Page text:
As I recently explained to you, Blog Friend, I’m really starting to get used to my life here. And last night as I was outside making my fire to cook dinner, I realized that I have reached a point where I don’t constantly wonder at the strangeness of it.
I must admit, though, I’m not TOTALLY accustomed – evidenced by the recent fire-making experience. It was my first fire to make alone, and it took me a full hour to produce a fire that was flickering between a feeble flame and a pile of glowing embers. I was so hungry and frustrated that I took my soup off when it was still a watery mush with un-dissolved particles. Then, to my shame, my brother Katoko came to the very same fire to make his food, deftly rearranged the logs and within five minutes had a roaring inferno. I was too tired to give him a jealous eye roll, but I did manage a blank stare of puzzlement.
But that brings me to the subject of this post: weird things that don’t seem weird anymore.
1) Eating. Obviously there’s the cooking on the fire part. Then there’s what we eat – my host mom’s favorite part of the chicken is its feet. But also we eat exclusively with our hands. Specifically the right one, as the left one is used to wipe our butts when there’s no spare newspaper (and by “our” I mean “their”, as I’m not badass enough to give up my toilet paper). After dinner, this is how we wash dishes. We reach down, grab a handful of dirt/sand, and rub it all over the plates to get the porridge particles off.
2) Telling time. I only know of one person that has a watch here. So when I want to have a meeting with the children, I tell them the day, and then I reach my hand out and indicate the point in the sky at which the sun should be when they come. They call it “Africa Time”. I’ll never forget the moment in training, when a Namibian trainer justified their being late to everything with the explanation of: “well it’s because we have to ride donkeys, so there’s really no way we can be on time” to which we responded “well can’t you just account for the fact that donkeys are slow and leave earlier?” They just blinked at us.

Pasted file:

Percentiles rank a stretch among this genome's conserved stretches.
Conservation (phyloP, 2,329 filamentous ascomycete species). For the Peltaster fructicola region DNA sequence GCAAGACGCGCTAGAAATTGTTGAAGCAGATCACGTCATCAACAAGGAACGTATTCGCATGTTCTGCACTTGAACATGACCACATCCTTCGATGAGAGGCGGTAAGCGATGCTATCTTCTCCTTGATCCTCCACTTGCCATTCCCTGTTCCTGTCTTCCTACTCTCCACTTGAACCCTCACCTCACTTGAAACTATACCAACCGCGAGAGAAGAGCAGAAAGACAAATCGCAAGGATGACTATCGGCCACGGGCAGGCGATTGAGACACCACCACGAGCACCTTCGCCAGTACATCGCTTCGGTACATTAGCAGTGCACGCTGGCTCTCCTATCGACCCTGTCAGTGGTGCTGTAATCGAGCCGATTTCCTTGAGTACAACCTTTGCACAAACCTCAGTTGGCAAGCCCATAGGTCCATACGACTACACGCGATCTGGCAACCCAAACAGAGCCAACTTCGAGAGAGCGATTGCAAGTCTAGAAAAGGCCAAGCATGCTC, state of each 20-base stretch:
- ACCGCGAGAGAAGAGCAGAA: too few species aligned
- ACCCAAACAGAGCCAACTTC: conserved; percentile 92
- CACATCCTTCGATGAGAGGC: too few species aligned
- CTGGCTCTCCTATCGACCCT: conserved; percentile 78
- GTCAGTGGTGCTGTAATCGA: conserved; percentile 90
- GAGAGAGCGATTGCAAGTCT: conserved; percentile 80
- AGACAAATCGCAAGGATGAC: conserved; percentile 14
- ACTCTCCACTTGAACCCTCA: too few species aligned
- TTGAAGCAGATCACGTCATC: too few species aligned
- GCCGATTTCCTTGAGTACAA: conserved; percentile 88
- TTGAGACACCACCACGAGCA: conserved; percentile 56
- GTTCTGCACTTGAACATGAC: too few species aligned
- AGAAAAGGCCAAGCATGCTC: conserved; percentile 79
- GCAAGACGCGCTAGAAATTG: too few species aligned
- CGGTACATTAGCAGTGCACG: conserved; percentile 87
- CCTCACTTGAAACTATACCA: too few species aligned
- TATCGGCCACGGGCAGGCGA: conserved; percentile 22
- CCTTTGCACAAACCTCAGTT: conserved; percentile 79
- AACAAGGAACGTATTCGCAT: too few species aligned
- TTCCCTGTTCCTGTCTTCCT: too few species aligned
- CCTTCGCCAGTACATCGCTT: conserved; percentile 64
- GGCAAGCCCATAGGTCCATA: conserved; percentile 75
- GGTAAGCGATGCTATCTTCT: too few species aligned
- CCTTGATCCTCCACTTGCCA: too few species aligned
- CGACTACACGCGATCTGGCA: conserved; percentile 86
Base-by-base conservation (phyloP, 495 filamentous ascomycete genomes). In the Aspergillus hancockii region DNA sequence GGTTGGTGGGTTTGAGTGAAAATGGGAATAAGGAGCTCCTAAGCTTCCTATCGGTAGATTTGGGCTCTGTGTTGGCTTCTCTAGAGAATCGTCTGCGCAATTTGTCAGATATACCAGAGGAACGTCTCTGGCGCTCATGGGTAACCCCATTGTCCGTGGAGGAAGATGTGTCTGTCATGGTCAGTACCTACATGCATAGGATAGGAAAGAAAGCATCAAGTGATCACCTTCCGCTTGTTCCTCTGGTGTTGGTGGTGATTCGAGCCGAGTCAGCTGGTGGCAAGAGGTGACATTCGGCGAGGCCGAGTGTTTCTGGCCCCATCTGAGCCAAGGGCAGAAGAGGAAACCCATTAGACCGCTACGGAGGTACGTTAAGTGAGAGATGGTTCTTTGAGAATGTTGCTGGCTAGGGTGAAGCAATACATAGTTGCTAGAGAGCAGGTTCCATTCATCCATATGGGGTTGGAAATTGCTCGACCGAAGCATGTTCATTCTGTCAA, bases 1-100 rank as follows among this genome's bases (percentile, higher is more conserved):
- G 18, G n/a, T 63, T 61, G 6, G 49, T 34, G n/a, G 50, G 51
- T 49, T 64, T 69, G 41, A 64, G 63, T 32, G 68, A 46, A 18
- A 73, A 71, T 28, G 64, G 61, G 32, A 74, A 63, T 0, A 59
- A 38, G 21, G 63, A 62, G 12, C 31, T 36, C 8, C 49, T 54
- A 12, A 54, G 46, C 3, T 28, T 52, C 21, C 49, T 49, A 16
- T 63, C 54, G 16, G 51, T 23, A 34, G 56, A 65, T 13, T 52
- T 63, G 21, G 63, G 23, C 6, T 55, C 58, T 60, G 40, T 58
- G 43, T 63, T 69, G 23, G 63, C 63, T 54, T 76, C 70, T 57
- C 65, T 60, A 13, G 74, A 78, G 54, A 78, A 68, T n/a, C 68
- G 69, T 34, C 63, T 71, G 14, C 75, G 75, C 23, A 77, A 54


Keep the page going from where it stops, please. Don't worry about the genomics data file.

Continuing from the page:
3) Witches. In the absence of medical or scientific explanations for everything, often misfortunes are blamed on “witches”. There are several alleged witches in my community, and they are supposedly responsible for countless murders, sicknesses, nightmares, accidents, etc. When someone is sick, it’s almost always blamed on being “witched”. When I ask the children about the witches’ motivation for such acts, they say “they’re jealous because my family has more cattle”, or “it’s because my girlfriend is hotter than his, so he hired a witch”. Any argument on my part is responded with a “just you wait – you’ll believe”, or a story about decapitated heads that were posted outside the church across the street from my house. And when I drew a picture of a witch on the board with a pointy hat, wart, and broomstick, my class laughed out loud at how ridiculous I was being.
4) Rain. People are so afraid of it! I guess it’s not that weird, but the number of times that a villager will look up at the sky and exclaim, “the rain is coming!” (Mvuhra nza wiza!) daily, is astonishing.